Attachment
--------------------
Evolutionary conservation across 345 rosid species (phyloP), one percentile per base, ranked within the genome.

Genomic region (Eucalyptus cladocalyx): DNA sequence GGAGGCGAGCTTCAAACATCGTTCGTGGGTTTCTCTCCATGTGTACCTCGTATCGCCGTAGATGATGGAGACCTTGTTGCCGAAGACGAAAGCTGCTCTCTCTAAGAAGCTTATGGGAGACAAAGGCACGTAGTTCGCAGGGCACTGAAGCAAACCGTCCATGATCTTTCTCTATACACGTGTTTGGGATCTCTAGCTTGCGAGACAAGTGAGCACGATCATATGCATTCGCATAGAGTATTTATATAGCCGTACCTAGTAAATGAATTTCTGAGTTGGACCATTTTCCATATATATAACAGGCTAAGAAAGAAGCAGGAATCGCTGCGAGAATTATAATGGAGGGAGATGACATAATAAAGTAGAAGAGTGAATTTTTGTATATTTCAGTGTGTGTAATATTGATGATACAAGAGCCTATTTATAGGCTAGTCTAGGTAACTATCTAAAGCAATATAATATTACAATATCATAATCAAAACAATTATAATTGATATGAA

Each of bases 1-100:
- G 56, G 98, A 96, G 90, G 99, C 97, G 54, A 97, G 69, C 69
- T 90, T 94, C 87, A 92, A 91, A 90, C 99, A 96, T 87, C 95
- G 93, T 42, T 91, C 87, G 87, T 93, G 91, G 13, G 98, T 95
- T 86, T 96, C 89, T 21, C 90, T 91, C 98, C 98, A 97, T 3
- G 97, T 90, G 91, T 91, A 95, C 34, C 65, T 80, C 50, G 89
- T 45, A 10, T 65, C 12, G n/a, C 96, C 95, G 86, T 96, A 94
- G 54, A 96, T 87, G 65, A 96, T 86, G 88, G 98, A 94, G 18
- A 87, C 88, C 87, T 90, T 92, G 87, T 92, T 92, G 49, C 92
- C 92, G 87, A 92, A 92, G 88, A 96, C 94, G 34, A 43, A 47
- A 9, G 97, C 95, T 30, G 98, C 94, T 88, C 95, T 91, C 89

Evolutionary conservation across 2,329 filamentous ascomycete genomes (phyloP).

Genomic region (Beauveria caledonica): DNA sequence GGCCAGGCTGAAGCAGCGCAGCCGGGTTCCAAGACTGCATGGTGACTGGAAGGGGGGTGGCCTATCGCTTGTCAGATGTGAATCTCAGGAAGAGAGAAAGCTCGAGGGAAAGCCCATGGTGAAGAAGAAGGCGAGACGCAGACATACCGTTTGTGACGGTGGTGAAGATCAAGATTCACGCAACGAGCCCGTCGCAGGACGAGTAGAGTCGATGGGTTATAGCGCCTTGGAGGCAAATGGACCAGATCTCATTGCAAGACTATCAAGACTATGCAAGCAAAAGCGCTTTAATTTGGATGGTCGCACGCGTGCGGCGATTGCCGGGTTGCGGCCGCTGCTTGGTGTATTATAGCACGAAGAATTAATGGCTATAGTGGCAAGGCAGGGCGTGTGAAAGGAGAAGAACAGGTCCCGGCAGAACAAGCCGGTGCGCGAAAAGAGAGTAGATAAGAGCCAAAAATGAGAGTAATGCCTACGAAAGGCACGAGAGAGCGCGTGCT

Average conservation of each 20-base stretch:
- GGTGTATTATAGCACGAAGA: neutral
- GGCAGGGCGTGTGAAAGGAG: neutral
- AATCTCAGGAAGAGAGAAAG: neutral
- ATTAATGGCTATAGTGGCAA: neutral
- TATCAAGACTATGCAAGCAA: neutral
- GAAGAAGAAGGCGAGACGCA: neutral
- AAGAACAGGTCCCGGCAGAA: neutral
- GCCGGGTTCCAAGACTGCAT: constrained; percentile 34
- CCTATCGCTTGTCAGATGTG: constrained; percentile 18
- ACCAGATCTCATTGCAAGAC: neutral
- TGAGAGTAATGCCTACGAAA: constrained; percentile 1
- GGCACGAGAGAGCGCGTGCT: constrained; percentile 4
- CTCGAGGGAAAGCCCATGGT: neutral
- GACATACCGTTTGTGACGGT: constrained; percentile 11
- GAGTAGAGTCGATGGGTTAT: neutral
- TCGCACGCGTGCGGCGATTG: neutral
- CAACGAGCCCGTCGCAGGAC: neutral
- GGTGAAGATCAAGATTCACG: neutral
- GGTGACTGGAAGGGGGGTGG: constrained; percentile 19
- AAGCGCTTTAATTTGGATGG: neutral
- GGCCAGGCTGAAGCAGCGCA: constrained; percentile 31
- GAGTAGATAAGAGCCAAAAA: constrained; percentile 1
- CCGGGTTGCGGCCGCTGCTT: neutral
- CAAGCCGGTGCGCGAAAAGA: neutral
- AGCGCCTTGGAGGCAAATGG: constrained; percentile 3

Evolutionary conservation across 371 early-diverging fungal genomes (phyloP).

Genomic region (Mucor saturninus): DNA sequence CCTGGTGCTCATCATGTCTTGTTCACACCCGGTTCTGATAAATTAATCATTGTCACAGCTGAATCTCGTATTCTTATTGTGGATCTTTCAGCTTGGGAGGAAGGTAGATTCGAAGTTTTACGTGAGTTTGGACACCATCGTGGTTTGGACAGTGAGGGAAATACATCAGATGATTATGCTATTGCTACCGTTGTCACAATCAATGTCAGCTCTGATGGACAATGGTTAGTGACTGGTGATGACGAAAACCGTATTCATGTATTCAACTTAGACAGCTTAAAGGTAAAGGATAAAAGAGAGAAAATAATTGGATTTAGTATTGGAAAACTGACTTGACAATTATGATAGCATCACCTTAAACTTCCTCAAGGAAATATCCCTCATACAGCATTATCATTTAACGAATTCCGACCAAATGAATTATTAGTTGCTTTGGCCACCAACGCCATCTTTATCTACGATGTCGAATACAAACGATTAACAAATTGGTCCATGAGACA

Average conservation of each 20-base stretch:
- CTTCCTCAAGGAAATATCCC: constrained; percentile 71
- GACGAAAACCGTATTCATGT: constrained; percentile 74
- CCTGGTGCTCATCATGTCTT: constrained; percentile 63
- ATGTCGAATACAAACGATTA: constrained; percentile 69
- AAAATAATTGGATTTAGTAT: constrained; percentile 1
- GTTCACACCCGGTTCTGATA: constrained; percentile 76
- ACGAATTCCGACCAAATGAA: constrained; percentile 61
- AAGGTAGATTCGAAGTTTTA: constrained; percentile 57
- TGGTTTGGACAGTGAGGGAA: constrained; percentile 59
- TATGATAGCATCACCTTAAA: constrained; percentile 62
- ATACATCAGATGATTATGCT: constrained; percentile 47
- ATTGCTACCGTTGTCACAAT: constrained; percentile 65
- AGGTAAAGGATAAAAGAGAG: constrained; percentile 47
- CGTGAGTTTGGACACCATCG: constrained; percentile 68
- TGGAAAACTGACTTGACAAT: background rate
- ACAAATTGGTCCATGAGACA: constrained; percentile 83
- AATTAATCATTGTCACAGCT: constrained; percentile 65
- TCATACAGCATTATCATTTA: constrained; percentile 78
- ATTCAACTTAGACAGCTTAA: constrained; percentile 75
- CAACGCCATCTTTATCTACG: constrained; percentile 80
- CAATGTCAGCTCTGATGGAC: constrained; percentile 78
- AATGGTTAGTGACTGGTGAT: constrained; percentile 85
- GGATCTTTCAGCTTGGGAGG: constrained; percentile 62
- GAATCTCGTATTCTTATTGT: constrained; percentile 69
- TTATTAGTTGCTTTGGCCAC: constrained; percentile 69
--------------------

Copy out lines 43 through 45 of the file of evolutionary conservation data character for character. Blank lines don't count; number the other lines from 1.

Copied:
Genomic region (Mucor saturninus): DNA sequence CCTGGTGCTCATCATGTCTTGTTCACACCCGGTTCTGATAAATTAATCATTGTCACAGCTGAATCTCGTATTCTTATTGTGGATCTTTCAGCTTGGGAGGAAGGTAGATTCGAAGTTTTACGTGAGTTTGGACACCATCGTGGTTTGGACAGTGAGGGAAATACATCAGATGATTATGCTATTGCTACCGTTGTCACAATCAATGTCAGCTCTGATGGACAATGGTTAGTGACTGGTGATGACGAAAACCGTATTCATGTATTCAACTTAGACAGCTTAAAGGTAAAGGATAAAAGAGAGAAAATAATTGGATTTAGTATTGGAAAACTGACTTGACAATTATGATAGCATCACCTTAAACTTCCTCAAGGAAATATCCCTCATACAGCATTATCATTTAACGAATTCCGACCAAATGAATTATTAGTTGCTTTGGCCACCAACGCCATCTTTATCTACGATGTCGAATACAAACGATTAACAAATTGGTCCATGAGACA

Average conservation of each 20-base stretch:
- CTTCCTCAAGGAAATATCCC: constrained; percentile 71